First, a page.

Tholakele Antamu began her work in mentoring, through her love for performance. While studying at the Cape Academy of Performance Arts, she realised there was an underdeveloped space in which art could meet and become therapy. After a year abroad, expanding her curiosity in the performance and therapy sphere, Antamu fell into a love-hate relationship with psychology. Her studies at The South Africa College of Applied Psychology guided her to further studies with The Creative Grief Studio where she graduated as a creative grief, loss and trauma practitioner.
As an Empowerment Practitioner, Antamu centers her methodology around the internal belief in self or lack thereof. She offers individuals space and time to witness their own power through the myriad mediums that she has archied over many years. Antamu began working with the concept of power over 10-years ago when she was first gifted the opportunity to investigate her own femininity and blackness through theatre, by creating a solo piece of work entitled ‘Exhibit-S, an Ode to Saartjie Baartman by a Black South African Woman.’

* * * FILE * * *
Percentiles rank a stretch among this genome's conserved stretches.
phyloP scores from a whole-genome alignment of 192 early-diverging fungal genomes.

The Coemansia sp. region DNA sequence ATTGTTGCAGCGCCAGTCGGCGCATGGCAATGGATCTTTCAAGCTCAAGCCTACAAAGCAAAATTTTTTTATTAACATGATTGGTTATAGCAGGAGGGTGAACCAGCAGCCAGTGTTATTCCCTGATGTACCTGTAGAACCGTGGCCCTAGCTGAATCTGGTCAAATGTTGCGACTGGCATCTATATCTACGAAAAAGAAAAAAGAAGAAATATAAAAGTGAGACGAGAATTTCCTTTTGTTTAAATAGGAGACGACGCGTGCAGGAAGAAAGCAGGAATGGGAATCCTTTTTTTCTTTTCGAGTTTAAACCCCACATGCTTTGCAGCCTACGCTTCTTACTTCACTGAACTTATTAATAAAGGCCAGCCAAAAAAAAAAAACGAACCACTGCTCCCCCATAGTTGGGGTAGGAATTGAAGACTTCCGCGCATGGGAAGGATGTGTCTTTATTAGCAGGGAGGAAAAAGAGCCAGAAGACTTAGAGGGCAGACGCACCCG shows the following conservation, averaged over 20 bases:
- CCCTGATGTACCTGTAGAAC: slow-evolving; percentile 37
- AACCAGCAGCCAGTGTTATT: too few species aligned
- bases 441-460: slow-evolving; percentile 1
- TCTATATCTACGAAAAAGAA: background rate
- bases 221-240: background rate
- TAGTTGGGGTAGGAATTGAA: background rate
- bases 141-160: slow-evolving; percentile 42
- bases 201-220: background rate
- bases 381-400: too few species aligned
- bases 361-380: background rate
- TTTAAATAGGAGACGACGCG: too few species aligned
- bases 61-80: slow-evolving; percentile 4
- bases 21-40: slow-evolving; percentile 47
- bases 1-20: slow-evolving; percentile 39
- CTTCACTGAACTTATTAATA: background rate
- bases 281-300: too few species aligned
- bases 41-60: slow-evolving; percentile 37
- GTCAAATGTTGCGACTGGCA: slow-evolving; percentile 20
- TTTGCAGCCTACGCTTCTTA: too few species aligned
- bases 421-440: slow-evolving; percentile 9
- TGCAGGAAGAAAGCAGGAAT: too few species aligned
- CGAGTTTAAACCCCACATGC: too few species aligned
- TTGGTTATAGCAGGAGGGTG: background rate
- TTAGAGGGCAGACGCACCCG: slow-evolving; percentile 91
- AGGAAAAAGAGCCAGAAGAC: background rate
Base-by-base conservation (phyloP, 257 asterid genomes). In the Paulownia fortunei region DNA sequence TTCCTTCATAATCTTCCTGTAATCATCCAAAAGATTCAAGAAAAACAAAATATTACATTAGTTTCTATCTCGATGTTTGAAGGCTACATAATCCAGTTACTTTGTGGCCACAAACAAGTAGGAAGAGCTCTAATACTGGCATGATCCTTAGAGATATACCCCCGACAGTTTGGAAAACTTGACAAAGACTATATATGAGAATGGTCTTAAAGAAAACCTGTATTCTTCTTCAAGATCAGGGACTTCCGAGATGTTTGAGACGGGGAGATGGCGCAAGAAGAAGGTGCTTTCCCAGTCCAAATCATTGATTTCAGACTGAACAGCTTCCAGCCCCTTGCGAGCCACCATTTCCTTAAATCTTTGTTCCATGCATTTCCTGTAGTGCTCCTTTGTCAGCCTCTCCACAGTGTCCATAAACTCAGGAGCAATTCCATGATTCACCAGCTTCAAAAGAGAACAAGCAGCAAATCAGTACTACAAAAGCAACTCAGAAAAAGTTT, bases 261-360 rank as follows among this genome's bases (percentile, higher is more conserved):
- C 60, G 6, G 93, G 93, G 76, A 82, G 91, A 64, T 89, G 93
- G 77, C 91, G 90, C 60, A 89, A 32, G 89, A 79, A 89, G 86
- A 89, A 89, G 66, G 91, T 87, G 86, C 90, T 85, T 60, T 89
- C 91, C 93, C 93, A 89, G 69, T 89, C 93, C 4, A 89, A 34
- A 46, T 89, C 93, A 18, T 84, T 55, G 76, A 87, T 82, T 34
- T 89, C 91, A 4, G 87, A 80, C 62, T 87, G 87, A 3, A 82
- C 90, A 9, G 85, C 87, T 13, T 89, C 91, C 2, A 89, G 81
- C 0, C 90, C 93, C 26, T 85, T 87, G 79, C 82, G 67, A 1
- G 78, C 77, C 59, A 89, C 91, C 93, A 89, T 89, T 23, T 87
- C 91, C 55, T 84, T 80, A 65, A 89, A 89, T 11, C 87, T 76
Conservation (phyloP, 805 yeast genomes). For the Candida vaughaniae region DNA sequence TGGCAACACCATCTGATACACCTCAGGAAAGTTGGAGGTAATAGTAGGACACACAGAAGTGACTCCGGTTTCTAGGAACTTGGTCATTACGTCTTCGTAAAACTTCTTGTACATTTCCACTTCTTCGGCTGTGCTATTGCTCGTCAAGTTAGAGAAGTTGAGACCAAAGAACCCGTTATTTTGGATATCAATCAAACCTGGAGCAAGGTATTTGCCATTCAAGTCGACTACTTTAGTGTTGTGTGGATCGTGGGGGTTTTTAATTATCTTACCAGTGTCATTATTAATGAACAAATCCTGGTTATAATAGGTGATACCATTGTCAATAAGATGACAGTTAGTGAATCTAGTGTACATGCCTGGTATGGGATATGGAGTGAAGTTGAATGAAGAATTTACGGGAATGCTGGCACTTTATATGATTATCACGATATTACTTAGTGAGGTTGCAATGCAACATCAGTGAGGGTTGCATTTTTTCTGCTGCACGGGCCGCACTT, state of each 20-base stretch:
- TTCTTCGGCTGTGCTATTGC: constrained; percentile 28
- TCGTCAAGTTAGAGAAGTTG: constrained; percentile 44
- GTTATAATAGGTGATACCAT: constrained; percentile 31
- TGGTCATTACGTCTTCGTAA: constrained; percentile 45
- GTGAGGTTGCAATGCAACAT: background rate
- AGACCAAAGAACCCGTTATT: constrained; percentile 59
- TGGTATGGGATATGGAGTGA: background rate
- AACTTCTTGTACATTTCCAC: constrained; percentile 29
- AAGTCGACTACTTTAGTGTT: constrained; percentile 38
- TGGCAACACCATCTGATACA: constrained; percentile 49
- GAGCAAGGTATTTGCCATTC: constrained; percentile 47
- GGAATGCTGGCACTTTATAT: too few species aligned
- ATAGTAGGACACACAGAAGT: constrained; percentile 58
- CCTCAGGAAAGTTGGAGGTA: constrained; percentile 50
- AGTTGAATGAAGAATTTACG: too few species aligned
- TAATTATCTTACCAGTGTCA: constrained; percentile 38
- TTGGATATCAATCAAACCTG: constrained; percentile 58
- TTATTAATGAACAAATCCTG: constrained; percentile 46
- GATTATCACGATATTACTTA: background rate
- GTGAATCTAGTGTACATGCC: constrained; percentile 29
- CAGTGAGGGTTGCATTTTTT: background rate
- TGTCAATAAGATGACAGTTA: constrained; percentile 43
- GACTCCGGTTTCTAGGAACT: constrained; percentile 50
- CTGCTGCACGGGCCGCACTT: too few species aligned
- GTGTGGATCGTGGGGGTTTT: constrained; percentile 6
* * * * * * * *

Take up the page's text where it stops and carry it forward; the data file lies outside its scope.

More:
After years of repeated requests from the South African adoption community, Antamu subsequently began her adoption work through the medium of theatre. The mother-daughter show entitled, ‘Black and White an Adoption Storytelling’ has been touring South Africa since 2017 and now has a sequel entitled ‘Black and White in Colour’.
Antamu’s primary intention is the empowerment of adoptees. She is committed to ensuring that the adoptee voice maintains command over the socially accepted adoption narratives. These often, if not always are most harmful to the adoptee.
Antamu’s work expanded into queer spaces and melanated spaces as the need arose. She now works in corporate spaces, educational spaces and runs her own business where she sees individuals, couples and families. Antamu believes that empowerment will constantly evolve. As the times shift so will the hands who hold the power.
“I did not know how powerless I was until I realised how afraid I was to leave my house” – Tholakele Antamu.